In many ways I am still reeling from my day yesterday.—just wait til you see the footage in our doc in this summer’s Kultura Festival in Toronto.

The many many mosquito bites I have on my arms and legs remind me of sleeping on a table in a dusty open air jeepney depot in Novaliches, Quezon City documenting the very simple life of one driver.  I spent the next morning (yesterday) with the driver, and by the evening I was having a beer by a pool in Alabang, the premiere gated community for the Manila elite.

I was put in touch with PISTON (Pagkakaisa ng mga Samahan ng Tsuper at Opereytor Nationwide) an organization of transit operators and drivers who introduced me to Joseph, a 50 year old driver with four kids in Novaliches.  I stayed with him and his family and then joined him on his Novaliches to Blumentritt route.

Joseph lived with his youngest son and daughter, and with the daughter of their eldest child, who is also a jeepney driver.  Joseph is the president of the Novaliches PISTON chapter, and he pretty much lives in the depot, in a little shed that’s a canteen for drivers during the day.  It’s one ‘room’ made of thin wood and tarpoline.  At night, for space reasons, he sleeps in a jeepney.  [* And I slept on a table, without a blanket, wearing shorts and a sando (a ‘beater’), with the mozzies.]

It’s a tough life.  Much of life here in Manila is tough.  The money he makes comes after paying off the gas (about P1500/$34 a day), the jeepney rental from the operator (P650/$146 a day).

On a good day he’s left somewhere around P300-500 ($6.75 – $11.25).  He drives 13+ hours a day.

So with this and the money his wife makes from the canteen, they raised their four kids and put them through school (the eldest just graduated from college in criminology).

The cost of gas has really cut down their incomes in recent years.  Fuel here costs about the same as in Canada, about P45 ($1) for a litre of unleaded, and P34 ($0.76) for diesel.

The minimum fare for jeepneys is P7 ($0.16).  And each vehicle can fit at most 22 passengers (ten lined up on each side in the back, two up front next to the driver).  You do the math to figure out how many rides it takes to make a profit.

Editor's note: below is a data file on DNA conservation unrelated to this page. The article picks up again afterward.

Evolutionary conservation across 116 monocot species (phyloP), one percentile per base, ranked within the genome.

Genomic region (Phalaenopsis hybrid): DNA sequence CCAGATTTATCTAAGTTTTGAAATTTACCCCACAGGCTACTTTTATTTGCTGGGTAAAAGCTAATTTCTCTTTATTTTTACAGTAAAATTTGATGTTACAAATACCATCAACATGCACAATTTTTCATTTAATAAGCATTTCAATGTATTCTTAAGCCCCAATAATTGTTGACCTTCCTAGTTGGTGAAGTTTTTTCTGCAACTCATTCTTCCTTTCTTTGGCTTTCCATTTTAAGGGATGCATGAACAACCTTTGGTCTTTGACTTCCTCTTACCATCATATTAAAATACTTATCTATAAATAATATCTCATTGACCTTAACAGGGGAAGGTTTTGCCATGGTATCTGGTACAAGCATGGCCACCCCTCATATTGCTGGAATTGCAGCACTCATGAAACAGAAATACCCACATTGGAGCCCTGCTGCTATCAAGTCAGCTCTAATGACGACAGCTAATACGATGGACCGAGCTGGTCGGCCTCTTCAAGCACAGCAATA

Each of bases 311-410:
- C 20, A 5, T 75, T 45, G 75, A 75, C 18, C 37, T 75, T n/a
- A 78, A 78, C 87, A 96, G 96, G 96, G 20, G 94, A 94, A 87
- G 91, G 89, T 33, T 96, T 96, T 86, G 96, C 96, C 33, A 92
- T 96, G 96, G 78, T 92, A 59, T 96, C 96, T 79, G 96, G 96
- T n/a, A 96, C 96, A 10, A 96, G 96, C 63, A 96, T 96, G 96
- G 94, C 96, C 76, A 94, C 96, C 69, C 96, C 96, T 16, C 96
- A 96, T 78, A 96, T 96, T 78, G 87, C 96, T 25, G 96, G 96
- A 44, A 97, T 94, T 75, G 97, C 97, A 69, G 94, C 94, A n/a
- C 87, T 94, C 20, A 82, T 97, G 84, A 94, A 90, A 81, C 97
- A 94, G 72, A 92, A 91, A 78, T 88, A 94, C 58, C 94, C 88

That evening I went with Vince to visit a new friend in Alabang (thanks Anjo who introduced us to Anna who introduced us to Charisse!).  We were able get some footage of this very difficult to enter gated community for the top of Manila’s economic food chain.

After being saluted by the armed guards at the gate we saw another Manila.  One with wide-open streets, large homes, a brand new and super swanky church, and it’s own golf club.  Ex-presidents live here, religious leaders and current presidential candidates live here, and top business-people live here.

And of course, our awesomely hospitable and amazingly generous friend Charisse (who’s a big promoter of Philippine tourism, she does tours of indigenous Philippines, and was the former host of a travel show), her husband (the soon to become lawyer),  and their young two year old daughter.  [*Thanks sooo much for your help with our project.]

It was quite the day I tells ya.  It was a day of contrast in uber-contrasty Philippines.

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I’m going to save most of the pics and footage for Kultura so you’ll have to wait a bit to see more!

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All photos: ©2010 alex felipe  / All Rights Reserved.

Please contact the photographer with use inquiries.

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*originally published in Project Balikbayan

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